The following was written by Richard Smith, Director of SAMSI.
What is it like to work on a committee of the National Research Council (NRC), especially if it’s on a topic that has the potential to make headlines? I had the chance to find out recently when I was asked to serve on the committee that produced the report Climate and Social Stress: Implications for Security Analysis (http://www.nap.edu/openbook.php?record_id=14682&page=1). Although the committee members and NRC staff were careful not to overplay the conclusions, the implications – that climate change could become a trigger for civil unrest and even war – were sure to attract attention.
It wasn’t the first time I had served on an NRC committee – some years ago, I served on a committee charged with reviewing one of the reports of the US government’s Climate Change Science Program. But that was very much an under-the-radar report, reviewing somebody else’s document rather than coming up with original conclusions of our own. This one was likely to be different.
The committee itself was a diverse group, including a former chairman of the National Intelligence Council and the former national security adviser to Vice President Al Gore, but was mostly composed of academics, including a number of social and political scientists, three climatologists, a decision science expert from RAND, and one statistician (me). The climatologists included two people I already knew well – Dave Easterling from the National Climatic Data Center (NCDC) in Asheville, and Otis Brown, Director of NC State’s Cooperative Institute for Climate and Satellites (also based at NCDC). Holding everything together was the study director, Paul Stern of the NRC. Paul did an amazing job of coordinating the entire activity, keeping everything on time and, I suspect, writing a considerable part of the actual text of the report.
There were four meetings of the committee, three at the National Academies main building in Washington and the fourth on the campus at Stanford (to even up, at least a little, the travel requirements on the east and west coasters). Each of the meetings was divided into private and public portions. The public portions included hearing from the study’s sponsor about the interest of the U.S. intelligence community in supporting this committee, and talks from outside experts (including Dan Cooley, who spent last Fall as a SAMSI visitor and led our spatial extremes working group).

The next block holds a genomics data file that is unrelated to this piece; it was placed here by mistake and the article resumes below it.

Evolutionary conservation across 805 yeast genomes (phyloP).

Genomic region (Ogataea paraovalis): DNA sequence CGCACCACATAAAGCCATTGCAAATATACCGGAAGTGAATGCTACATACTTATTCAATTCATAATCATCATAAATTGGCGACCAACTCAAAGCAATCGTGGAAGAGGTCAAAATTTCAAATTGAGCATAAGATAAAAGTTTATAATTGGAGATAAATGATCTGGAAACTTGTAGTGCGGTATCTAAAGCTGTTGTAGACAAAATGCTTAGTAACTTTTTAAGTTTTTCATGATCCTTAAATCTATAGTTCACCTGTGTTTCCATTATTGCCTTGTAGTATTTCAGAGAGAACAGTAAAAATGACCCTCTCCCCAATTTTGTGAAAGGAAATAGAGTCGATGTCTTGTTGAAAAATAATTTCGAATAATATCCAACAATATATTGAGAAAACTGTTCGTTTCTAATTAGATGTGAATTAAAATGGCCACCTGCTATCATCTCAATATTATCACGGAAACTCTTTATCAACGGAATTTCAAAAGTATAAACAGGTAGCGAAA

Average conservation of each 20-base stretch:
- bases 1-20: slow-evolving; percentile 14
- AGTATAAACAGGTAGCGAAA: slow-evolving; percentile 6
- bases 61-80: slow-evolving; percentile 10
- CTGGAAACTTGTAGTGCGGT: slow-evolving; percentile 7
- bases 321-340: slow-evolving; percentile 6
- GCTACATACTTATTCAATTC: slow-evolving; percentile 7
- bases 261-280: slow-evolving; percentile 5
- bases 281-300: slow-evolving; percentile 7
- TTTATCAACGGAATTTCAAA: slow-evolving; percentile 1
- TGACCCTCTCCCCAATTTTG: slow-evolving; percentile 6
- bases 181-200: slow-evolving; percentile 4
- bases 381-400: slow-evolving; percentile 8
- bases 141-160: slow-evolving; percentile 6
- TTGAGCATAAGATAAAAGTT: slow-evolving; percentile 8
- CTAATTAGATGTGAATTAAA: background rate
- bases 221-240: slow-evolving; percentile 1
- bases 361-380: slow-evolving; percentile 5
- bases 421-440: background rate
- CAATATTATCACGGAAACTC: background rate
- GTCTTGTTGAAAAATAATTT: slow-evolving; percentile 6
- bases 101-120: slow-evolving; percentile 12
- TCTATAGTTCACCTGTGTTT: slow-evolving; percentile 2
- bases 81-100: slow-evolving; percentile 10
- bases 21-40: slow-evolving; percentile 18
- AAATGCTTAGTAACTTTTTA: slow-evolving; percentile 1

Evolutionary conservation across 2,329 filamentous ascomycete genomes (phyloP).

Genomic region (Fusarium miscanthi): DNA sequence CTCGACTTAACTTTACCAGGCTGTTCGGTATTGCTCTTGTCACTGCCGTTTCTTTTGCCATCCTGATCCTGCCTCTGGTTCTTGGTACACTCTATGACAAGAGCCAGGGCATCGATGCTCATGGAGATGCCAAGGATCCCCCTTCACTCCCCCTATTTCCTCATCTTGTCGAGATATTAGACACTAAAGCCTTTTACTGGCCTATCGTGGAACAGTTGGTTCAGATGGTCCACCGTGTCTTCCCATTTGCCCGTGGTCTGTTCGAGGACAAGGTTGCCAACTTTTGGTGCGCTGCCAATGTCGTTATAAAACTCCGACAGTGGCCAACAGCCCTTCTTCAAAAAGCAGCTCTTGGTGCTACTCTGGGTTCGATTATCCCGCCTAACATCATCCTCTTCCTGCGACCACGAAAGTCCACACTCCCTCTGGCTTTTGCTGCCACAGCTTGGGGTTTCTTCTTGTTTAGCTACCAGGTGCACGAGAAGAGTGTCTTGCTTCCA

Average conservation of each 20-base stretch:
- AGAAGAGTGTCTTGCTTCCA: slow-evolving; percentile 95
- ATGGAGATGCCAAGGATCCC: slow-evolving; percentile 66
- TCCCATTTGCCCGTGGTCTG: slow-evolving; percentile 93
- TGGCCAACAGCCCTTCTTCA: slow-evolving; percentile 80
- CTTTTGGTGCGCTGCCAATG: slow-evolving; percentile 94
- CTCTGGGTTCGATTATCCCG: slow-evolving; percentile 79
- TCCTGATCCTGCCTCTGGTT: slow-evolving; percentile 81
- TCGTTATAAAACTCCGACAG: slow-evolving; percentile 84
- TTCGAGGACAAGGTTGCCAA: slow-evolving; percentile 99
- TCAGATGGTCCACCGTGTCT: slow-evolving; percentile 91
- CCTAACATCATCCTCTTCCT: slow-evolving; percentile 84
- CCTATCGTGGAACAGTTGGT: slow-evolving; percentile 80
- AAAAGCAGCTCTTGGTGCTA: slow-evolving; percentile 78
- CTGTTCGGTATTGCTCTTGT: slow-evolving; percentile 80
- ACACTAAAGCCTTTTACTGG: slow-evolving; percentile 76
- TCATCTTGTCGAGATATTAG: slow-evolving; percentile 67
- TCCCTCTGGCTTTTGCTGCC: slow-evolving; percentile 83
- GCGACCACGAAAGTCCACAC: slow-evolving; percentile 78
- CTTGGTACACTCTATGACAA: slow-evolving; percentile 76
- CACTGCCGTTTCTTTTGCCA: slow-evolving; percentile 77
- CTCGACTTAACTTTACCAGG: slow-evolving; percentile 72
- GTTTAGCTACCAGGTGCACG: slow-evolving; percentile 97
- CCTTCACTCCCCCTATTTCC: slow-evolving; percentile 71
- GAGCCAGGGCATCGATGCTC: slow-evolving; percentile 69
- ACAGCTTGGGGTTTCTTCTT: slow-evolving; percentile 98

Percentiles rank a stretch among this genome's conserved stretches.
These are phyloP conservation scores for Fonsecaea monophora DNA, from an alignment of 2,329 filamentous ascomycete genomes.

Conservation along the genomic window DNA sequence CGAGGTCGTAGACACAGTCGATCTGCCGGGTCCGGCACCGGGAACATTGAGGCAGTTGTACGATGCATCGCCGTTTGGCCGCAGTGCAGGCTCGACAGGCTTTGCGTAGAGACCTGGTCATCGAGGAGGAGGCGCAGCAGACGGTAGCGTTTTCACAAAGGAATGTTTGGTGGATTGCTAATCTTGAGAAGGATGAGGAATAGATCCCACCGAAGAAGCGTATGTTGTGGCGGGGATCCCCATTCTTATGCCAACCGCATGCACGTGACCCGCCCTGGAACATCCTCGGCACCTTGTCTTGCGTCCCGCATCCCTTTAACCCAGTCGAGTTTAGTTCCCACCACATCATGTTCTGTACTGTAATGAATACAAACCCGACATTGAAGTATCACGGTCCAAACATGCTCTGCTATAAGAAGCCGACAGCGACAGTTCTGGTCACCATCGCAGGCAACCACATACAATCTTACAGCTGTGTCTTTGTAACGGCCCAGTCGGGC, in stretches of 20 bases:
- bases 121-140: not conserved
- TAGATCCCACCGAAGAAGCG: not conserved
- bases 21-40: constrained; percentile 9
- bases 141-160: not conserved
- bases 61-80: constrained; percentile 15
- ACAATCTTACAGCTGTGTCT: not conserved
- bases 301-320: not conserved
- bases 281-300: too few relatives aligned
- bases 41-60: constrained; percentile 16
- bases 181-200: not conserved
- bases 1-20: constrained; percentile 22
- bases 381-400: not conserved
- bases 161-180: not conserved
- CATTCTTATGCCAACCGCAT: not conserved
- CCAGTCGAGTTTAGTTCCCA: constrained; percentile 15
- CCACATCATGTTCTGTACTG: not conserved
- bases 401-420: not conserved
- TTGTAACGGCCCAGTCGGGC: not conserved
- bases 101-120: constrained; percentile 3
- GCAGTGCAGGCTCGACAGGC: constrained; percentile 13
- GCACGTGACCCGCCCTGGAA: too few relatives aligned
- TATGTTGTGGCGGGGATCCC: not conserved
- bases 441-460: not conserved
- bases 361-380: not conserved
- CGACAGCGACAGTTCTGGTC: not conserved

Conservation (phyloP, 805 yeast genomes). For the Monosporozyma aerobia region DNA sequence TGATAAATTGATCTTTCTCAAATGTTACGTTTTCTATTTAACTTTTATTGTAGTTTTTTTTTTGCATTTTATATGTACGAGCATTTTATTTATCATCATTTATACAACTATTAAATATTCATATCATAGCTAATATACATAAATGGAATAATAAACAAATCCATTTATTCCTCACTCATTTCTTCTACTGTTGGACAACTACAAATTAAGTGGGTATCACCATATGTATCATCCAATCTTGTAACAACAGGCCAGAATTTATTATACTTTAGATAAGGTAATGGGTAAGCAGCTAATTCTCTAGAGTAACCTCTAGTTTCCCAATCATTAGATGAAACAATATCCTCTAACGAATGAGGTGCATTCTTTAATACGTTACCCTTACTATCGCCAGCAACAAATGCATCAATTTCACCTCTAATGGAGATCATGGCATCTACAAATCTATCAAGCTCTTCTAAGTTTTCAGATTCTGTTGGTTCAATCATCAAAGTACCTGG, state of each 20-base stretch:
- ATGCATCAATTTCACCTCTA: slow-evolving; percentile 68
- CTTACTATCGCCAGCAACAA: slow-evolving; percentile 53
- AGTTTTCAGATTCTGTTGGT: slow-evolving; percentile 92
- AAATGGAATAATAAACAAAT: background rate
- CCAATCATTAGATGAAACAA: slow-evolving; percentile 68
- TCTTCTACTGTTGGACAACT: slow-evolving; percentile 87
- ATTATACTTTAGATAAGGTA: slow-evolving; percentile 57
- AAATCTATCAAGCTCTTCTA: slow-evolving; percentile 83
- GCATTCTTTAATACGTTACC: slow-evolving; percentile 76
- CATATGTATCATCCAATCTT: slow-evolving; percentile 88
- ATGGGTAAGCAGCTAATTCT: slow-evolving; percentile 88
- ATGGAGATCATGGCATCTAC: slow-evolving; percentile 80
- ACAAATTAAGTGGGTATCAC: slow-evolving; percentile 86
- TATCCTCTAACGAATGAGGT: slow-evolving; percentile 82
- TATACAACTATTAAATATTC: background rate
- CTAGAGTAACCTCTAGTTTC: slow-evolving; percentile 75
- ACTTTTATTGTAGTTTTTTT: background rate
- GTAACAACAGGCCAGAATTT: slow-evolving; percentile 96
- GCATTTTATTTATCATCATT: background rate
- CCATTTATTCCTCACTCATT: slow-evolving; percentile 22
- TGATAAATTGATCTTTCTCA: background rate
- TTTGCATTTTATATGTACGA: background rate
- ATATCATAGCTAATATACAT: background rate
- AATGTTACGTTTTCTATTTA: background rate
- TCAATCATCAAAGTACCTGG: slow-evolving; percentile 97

So let me try to summarize some of the issues related to climate extremes, as they came up in this committee. There has been a lot of discussion in the literature about the extent to which the increasing frequency of extreme weather events may be said to have been a consequence of human-induced climate change. Superstorm Sandy is the most recent example of this kind of event. However, the experts are still not unanimous about the extent to which extreme events may be attributed to the human influence, and our committee decided not to try to address that issue. Instead, we focused on the changing probability of extreme events, and trying to understand how they are changing regardless of the underlying cause. Another feature of this committee’s work was to focus on fairly short-term events – projections to the end of the century may be of interest to the Intergovernmental Panel on Climate Change, but the feeling here was to concentrate on the next ten years. So the question became: how will probabilities of extreme events change over the next ten years? In the end we agreed that there was not enough published literature on this question to allow us to draw definitive conclusions, beyond a general agreement that such events are becoming more frequent. So we ended up with the rather imprecise but hard to argue conclusion: “Expect Surprises”.
Statistics of single extreme events, however, were not the only part of our focus. The report also discussed clusters of extreme events. The idea was that dependences between events in different places might lead to cascades of events, with possibly much greater consequences than just single extreme events. It seemed that bivariate (or spatial) extreme value theory might be a useful tool for this, which is why the committee invited Dan Cooley to speak.
Well, it turned out it wasn’t quite so easy to apply bivariate extreme value theory to the kinds of events the committee was interested in. One focus of our attention was the simultaneous occurrences of high temperatures in Russia and flooding in Pakistan during July and August 2010. A 2012 paper analyzed data from both these events and concluded that there was a plausible physical link between the two. However, an analysis of historical data did not find previous instances of this particular pairing of extreme events, so it was difficult to draw conclusions about joint tail probabilities.
Nevertheless, bivariate extreme value theory did prove useful in a different and unexpected context. Dave Easterling drew my attention to a 2008 paper that pointed out a connection between drought occurrences in the south west USA and the coast of Argentina (likely connected with the meteorological phenomena known as La Niña). Dave asked me whether this correlation would also apply to extreme events – the answer turned out to be yes.
So what was the take-home message? There are various plausible mechanisms by which climate change could affect national, and global, security, but quantifying the risk is far from easy. It was definitely a worthwhile activity in which to take part, and suggested a number of potential topics for my, and maybe also SAMSI’s, future research.
As a final irony, the report was due to be released to the public in Washington on October 31 – the day after Sandy struck much of the eastern seaboard. The press conference was hastily rescheduled for the following week. Expect surprises, indeed.